Feeling good in your body leads to feeling good in your mind. I miss being fit and am eager to start exercising properly again to build it back up. At the moment I am limited to gentle walks but at this moment I will take what I can. So if anyone around Nottingham fancies a walk – do let me know!
2. Social time with friends
When all of your friendships are based around activities, not being able to do those activities suddenly means you lose a lot of that social time. I am lucky to have lots of kind caring friends who have gone out of their way to check in on me over the last couple of months. I am grateful to all the people who have popped in for a cup of tea and a chat, sent caring messages and even turned up at my house with flowers or biscuits.
I miss the water fun I have with those friends though. Considering I post a lot on social media, I don’t spend as much time on it as you might think. My average daily screen time in February was 11 minutes a day. I enjoy creating content but am quite strict with myself about time spent scrolling. This hasn’t been the case over the last weeks however and I have found myself spending more time on my phone than I have in a long time. Watching friends post about their adventures – Galway festival, wet adventure weekends, HPP jam sessions – has brought out a lot of feelings of sadness. I want to be there with them having fun and enjoying our sport. I miss making memories with friends and am eager to join them again!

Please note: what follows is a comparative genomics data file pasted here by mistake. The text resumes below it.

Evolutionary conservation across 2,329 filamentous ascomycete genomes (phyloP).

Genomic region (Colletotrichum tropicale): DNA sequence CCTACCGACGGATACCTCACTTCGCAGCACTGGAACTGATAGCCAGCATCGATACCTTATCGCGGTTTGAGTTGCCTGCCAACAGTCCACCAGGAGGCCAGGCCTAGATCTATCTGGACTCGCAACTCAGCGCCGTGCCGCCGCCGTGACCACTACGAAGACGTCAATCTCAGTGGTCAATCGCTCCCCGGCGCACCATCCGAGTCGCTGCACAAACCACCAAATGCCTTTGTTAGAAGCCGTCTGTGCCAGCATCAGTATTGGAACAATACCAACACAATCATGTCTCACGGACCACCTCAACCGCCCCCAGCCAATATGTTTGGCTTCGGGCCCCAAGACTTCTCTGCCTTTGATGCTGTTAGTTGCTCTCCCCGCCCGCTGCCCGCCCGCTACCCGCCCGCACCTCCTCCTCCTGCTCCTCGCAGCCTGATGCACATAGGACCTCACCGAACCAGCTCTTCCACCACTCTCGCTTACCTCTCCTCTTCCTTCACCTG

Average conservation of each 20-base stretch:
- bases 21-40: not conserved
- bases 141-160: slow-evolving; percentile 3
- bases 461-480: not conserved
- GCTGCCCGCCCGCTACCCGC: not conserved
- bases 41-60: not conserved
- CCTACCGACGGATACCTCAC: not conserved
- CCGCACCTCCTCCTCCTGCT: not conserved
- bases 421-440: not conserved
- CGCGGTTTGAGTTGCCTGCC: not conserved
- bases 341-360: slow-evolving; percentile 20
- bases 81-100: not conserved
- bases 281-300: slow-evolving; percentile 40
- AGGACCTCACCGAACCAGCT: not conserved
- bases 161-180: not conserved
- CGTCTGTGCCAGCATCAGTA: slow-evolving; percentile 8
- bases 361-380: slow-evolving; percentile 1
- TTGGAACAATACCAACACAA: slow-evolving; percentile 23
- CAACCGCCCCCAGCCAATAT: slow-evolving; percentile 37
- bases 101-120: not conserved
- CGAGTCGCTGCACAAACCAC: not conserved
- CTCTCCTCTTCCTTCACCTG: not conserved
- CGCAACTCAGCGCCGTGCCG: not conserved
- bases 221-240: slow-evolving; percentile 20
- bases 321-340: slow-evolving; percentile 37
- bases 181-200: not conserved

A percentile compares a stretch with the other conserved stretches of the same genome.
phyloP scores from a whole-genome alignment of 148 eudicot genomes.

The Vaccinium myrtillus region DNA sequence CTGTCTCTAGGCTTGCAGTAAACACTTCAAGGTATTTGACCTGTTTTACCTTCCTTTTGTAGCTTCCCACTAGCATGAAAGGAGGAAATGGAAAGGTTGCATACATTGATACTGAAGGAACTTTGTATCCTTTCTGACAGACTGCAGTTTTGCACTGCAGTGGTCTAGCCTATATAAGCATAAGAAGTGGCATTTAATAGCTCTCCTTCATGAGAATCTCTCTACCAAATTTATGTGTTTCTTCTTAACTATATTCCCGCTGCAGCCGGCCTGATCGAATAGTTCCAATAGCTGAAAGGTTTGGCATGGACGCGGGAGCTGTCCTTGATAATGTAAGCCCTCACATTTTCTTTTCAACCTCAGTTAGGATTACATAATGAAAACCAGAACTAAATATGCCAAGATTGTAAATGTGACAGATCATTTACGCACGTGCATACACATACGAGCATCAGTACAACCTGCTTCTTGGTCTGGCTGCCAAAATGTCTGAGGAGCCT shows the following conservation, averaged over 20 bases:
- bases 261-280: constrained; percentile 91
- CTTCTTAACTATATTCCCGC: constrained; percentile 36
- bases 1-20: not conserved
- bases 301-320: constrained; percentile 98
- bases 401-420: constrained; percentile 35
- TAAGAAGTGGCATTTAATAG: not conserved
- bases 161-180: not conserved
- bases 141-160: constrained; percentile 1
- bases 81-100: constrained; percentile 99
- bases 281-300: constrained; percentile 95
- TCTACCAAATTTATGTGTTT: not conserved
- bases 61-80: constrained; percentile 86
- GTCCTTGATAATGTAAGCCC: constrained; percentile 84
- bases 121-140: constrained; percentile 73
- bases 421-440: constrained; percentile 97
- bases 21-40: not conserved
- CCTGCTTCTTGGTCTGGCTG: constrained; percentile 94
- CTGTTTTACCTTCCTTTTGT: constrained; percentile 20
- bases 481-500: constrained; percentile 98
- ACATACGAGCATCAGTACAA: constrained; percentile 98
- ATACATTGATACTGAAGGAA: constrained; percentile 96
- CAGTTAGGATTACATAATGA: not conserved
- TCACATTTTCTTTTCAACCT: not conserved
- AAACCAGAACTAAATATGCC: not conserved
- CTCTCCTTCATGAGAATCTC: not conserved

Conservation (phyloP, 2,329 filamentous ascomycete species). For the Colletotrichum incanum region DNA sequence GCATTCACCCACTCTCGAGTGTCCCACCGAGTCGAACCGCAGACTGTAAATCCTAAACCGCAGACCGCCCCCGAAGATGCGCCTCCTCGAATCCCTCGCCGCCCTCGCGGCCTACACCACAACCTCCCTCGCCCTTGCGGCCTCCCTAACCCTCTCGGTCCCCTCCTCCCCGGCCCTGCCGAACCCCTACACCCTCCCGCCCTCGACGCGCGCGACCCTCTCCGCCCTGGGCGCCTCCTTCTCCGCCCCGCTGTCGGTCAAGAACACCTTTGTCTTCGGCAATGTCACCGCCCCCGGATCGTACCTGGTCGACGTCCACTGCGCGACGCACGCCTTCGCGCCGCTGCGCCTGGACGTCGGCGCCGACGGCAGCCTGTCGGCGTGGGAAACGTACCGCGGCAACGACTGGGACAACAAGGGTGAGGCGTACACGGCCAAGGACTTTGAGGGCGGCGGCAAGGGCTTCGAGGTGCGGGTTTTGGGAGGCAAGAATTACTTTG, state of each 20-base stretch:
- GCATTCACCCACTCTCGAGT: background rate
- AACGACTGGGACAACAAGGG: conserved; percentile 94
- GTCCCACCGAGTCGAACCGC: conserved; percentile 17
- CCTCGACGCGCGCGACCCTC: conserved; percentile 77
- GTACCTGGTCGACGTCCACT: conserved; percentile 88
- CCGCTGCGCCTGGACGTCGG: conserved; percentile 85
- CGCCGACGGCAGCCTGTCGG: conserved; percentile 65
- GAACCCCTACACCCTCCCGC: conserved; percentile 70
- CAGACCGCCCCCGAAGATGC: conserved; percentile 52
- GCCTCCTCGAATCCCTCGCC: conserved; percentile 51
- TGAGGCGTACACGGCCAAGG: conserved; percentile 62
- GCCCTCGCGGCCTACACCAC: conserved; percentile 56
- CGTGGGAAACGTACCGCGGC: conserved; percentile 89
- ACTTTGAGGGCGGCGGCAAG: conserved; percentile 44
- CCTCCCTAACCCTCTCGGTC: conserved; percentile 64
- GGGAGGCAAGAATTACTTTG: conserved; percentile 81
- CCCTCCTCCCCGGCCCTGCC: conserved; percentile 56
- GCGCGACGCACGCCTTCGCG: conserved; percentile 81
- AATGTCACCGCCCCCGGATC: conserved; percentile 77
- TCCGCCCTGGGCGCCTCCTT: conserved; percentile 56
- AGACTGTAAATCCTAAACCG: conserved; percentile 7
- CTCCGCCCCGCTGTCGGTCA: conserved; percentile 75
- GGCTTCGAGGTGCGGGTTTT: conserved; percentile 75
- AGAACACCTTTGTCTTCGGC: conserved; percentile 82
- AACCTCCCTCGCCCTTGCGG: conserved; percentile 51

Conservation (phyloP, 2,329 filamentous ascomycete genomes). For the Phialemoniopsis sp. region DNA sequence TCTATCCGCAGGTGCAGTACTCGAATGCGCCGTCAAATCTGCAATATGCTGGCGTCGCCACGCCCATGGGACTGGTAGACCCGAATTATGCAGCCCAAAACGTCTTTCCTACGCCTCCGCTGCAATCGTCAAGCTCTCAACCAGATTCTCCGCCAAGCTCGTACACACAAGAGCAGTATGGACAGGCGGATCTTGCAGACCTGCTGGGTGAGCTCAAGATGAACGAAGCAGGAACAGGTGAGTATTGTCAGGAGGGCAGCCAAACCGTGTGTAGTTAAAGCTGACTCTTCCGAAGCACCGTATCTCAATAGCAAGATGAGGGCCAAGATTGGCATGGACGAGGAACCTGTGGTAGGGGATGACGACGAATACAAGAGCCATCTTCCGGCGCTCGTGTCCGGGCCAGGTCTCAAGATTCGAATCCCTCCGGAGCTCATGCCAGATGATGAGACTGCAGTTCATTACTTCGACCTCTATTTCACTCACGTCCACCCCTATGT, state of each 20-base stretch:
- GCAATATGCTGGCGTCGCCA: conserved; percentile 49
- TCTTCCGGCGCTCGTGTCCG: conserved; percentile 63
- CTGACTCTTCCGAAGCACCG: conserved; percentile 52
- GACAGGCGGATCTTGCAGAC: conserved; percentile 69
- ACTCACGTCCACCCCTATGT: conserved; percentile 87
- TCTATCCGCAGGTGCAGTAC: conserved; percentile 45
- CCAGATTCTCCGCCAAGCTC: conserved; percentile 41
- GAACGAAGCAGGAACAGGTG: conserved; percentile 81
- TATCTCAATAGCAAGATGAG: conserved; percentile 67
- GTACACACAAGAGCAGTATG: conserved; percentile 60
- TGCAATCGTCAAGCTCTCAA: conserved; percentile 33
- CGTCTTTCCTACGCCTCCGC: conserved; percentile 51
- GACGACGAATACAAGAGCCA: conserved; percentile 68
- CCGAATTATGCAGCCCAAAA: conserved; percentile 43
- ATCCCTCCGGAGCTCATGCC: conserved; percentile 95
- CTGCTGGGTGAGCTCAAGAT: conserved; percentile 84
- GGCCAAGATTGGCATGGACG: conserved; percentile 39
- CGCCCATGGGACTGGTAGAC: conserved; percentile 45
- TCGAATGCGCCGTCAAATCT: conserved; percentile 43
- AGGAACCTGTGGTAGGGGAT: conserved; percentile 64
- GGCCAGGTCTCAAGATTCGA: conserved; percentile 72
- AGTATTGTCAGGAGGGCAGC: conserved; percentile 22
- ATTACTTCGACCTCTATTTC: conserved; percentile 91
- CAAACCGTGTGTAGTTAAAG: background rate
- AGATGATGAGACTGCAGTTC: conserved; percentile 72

On the flip side, I have had more time to think about all the future adventures that I want to have. I am excited about when I can put those into place again! One thing I would really like to do is a coaching session in my new Ozone so that I can learn to ‘slice’ better. If anyone fancies joining me for a future tailee jam session, do let me know!